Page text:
Cancer is uncontrollable growth of your cells. I chose to research liver cancer because I thought it would be interesting to learn about. Liver cancer, also known as hepatoma, is cancer arising from the liver. Liver cancer is the fifth most common cancer in the world. Liver cancer will kill almost all patients who have it within a year. The liver is made up of different cell types (hepatocytes) and they make up about 80% of the liver tissue. Over 90 to 95% of liver cancer arises by liver cells, which is called hepatecellular cancer or carcinoma. Usually when patients and physicians talk about liver cancer, that usually means cancer that started in another organ in the body and spread to the liver. This type of liver cancer is called metastatic liver disease (cancer) or secondary liver cancer.

The most common symptom of liver cancer is abdominal pain and it usually signifies a very large tumor or widespread involvement of the liver. Warning signs of liver cancer to patients with cirrosis are unexplained weightloss or fevers. These symptoms are less common in individuals with liver cancer in the U.S. because these patients are usually diagnosed at an earlier stage. Areas where there is a high frequency of liver cancer are generally developing countries where access to healthcare is limited.

Risk factors of liver cancer are having a chronic liver infection, being male, having a family history of the disease, exposure to aflatoxin, having cirrhosis, and being 60 years of age or older.

In 2006, The American Cancer Society estimates that 18,510 men and women (12,600 men and 5,910 women) will be diagnosed with liver cancer and that 16,200 men and women will die of liver cancer.

  • 1.2 percent were diagnosed under age 20
  • 1.2 percent were diagnosed between 20 and 34
  • 4.2 percent were diagnosed between 35 and 44
  • 18.2 percent were diagnosed between 55 and 64
  • 21.0 percent were diagnosed between 65 and 74
  • 26.4 percent were diagnosed between 65 and 74
  • 21.2 percent were diagnosed between 75 and 84
  • 6.6 percent were diagnosed at 85 years of age or older
Hormone therapy
Biological therapy
Cancer drugs


Chemotherapy is a treatment with drugs that kill cancer cells. It works by stopping or slowing the growth of cancer cells, which grow and divide quickly. But it can also harm healthy cells that divide quickly, such as those that line your mouth and intestines or cause your hair to grow. Damage to healthy cells may cause side effects. After chemo is over the side effects usually go away. Chemo can be given alone but more often than not you will get it with surgury, radiation therapy or biological therapy. Chemotherapy can make a tumor smaller before surgury, destroy cancer cells that still remain after surgury or radiation, help radiation or biological therapy work better, or destroy cancer cells that have come back or have spread to other parts of the body. There are many ways you can recieve chemo, such as injection: given by a shot in a muscle in your arm, thigh, or hip or right under the skin in the fatty part of your arm, leg, or belly, Intra-arterial(IA): goes directly into the artery that is feeding the cancer, Intraperitoneal(IP): goes directly into the peritoneal cavity (the area that contains organs such as your intestines, stomach, liver, and ovaries), Intravenous(IV): goes directly into a vein, Topically: it comes in a cream that you rub onto your skin, and Orally: comes in pills, capsules, or liquids that you swallow. The cost all depends on the types and doses of chemo used, how long and how often chemotherapy is given, whether you get chemotherapy at home, in a clinic or office, or during a hospital stay, and the part of the country where you live. Side effects from chemotherapy can include pain, diarrhea, constipation, mouth sores, hair loss, nausea and vomiting, as well as blood-related side effects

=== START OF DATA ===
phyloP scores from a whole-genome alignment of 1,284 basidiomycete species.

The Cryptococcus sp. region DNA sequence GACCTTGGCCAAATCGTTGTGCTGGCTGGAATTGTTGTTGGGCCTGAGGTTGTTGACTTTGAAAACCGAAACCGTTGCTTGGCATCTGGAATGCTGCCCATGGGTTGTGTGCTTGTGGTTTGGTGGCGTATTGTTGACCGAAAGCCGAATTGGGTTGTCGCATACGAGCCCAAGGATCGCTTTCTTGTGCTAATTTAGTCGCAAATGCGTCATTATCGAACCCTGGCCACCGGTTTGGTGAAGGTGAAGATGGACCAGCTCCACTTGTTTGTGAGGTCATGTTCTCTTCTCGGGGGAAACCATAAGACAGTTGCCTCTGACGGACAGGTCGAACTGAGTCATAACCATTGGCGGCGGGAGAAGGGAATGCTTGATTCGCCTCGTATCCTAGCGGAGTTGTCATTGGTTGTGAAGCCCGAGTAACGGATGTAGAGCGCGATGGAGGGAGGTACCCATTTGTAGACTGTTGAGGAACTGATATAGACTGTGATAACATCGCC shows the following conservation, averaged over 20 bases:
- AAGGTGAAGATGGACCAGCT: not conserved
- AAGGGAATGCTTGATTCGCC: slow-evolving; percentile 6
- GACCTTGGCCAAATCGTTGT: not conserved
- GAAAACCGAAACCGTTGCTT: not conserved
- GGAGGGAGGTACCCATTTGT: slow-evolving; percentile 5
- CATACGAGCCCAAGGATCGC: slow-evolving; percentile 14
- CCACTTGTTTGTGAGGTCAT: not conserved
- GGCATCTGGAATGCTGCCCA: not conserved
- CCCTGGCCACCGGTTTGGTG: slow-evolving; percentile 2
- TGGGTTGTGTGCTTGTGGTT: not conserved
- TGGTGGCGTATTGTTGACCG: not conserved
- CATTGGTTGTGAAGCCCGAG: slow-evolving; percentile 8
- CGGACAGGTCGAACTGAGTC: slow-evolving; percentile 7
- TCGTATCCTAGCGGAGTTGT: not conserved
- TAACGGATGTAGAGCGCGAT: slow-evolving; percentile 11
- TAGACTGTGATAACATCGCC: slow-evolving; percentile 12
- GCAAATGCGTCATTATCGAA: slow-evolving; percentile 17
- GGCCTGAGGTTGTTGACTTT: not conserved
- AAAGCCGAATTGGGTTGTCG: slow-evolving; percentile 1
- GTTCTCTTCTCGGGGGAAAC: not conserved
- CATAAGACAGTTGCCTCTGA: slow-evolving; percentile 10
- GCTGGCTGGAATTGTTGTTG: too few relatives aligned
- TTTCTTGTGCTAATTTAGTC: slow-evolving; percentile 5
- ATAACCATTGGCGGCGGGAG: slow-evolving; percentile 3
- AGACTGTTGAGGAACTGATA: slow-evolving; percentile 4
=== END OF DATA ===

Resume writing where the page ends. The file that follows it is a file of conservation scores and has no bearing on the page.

chemotherapy.jpg chemmm.jpg pillssssss.jpgcty-s2-7.jpg

1.) avoid smoking and exposure to smoke
2.) practice sun safety and recognize when skin changes occur
3.) eat your fruits and vegetables
4.) limit red meat and animal fat
5.) limit your alcohol intake
6.) exercise for cancer prevention
7.) know your personal and family medical history
8.) know what your being exposed to in your work environment
9.) practice safe sex
10.) get screened for cancer regularly

Radiotherapy improves outcomes of liver cancer with Portal Vein Tumor Thrombus. Main portal vein tumor thrombus compromises blood supply to the normal liver parenchyma and worsens liver function, which is limiting the application of transarterial chemoembolization of hepatocellular carcinoma.

According to the Illinois State Cancer Registry, in 2008, about 650 new cases of liver cancer will be diagnosed in Illinois. Of these, about 460 will be in men and about 190 will be in women. About 520 Illinoisans are expected to die of liver cancer in 2008. Liver cancer occurs more often in people older than age 60. Obesity can cause liver cancer.